Home > Legal > Man Pursues $2,750,000 Medical Malpractice Lawsuit Against Doctor For Delaying His Cancer Diagnosis

Man Pursues $2,750,000 Medical Malpractice Lawsuit Against Doctor For Delaying His Cancer Diagnosis

Prostate cancer strikes African-American men earlier and often more aggressively from the rest of the population. Men of African-American descent are at greater risk of having prostate cancer at a younger age. Because of this, doctors typically acknowledge that physicians ought to go over prostate cancer screening wiith males of African-American descent once the patient turns forty-five. By commencing earlier with African-American men screening ought to lead to the detection of the cancer at an earlier and possibly curable stage. When physicians do not follow the guidelines for cancer screening andthe individual is subsequently diagnosed with advanced prostate cancer that physician might be liable for medical malpractice.
Aside from standard screening for cancer, doctors also should really be able to recognize and follow up when a patient has complaints suggestive of possible cancer. Doctors also should either perform screening testing requested by a patient or make it clear to the individual that they will not perform the test and that the patient will need to see another doctor if he still wishes to be screened. For example, in a documented lawsuit the patient was an African-American man, age 41, who requested to be tested for prostate cancer. The patient requested for the screening test after participating in a campaign to improve awareness concerning the risk middle-aged African-American men face when it comes to prostate cancer.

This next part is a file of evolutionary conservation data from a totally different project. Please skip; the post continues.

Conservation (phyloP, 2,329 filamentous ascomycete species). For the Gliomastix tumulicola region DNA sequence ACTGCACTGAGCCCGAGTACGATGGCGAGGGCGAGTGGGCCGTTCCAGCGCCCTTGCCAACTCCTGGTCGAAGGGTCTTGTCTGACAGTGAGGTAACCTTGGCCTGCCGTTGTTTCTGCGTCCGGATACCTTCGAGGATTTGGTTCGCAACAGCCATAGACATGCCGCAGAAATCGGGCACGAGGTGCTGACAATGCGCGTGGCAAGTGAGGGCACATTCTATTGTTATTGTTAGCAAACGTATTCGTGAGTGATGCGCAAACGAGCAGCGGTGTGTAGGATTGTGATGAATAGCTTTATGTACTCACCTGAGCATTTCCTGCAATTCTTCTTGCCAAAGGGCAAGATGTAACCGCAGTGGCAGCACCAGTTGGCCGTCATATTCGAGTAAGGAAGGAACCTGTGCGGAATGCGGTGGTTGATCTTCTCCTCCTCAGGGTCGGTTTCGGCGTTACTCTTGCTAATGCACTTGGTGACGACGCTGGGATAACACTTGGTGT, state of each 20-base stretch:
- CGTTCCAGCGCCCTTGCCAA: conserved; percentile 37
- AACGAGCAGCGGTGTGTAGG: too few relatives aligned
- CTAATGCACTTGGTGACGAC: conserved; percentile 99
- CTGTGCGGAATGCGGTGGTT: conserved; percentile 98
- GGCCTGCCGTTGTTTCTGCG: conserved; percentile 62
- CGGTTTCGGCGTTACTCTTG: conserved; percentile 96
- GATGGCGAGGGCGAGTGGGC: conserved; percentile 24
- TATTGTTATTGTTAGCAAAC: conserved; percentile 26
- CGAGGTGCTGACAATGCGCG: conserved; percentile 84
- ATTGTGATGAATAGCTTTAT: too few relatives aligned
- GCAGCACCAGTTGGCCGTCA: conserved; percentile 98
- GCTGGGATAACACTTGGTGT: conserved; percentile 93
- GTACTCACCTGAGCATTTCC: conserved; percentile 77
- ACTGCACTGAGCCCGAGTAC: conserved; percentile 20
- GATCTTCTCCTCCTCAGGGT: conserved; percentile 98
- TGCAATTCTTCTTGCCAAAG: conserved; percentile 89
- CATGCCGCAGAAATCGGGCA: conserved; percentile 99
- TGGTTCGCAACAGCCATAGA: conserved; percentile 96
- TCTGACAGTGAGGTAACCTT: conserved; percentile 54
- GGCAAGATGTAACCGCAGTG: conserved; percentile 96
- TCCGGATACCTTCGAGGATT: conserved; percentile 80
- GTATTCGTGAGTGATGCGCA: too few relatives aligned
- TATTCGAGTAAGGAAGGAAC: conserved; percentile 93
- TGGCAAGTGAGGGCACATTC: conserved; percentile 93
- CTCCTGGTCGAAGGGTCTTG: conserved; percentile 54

There are two tests generally used to screen for prostate cancer. They are both done since they look for distinct indicators. The first is a physical examination of the prostate gland. The other is a blood test that quantifies the PSA level in the patient's blood stream. In keeping with the patient's request the physician conducted a physical examination of the prostate. The doctor did not discover any palpable abnormalities on the prostate. The doctor then ordered blood tests. The tests, however, did not include a PSA test. The physician did not tell the patient that no PSA test had been done. The patient was seen again by the same physician 2 years later. This time the physician failed to conduct a physical examination of the prostate and just as before did not order a PSA test.
What this physician did was to give the patient a false sense of security. By doing the digital examination of the prostate and ordering blood tests the physician left the patient with the perception that the physician had conducted a full screening. In situations like these, most patients would probably feel that a PSA test was actually ordered along with the rest of the blood tests which has bee ordered on the second visit. Either way, though, he clearly was justified in believing he had gone through a full screening in the earlier visit.
Advance to later that same year. The patient returns to the same medical practice but is seen by a different doctor. This physician both completed a digital examination and order a PSA test. The result - the patient had stage 4 prostate cancer which had spread to the bone. Due to the fact that the male patient was now approaching 45 and under the guidelines the doctor would normally only at this time have at least had a conversation about screening. In this instance, however, the individual had specifically asked to be screened earlier and the actions of the doctor had led him to expect he had been.
The patient filed a lawsuit against the physician who had failed to get the PSA testing. The law firm that represented the patient published that it took the case to trail where a jury awarded the plaintiff $2,750,000. The defense appealed and the parties settled for a confidential amount as the appeals was pending. Although the amount of the settlement was confidential it was less than the amount of the verdict. This is not an unusual way for both parties to reduce the risk of an adverse ruling by the Appeals Court. In this case the Appeals Court subsequently denied the appeal.
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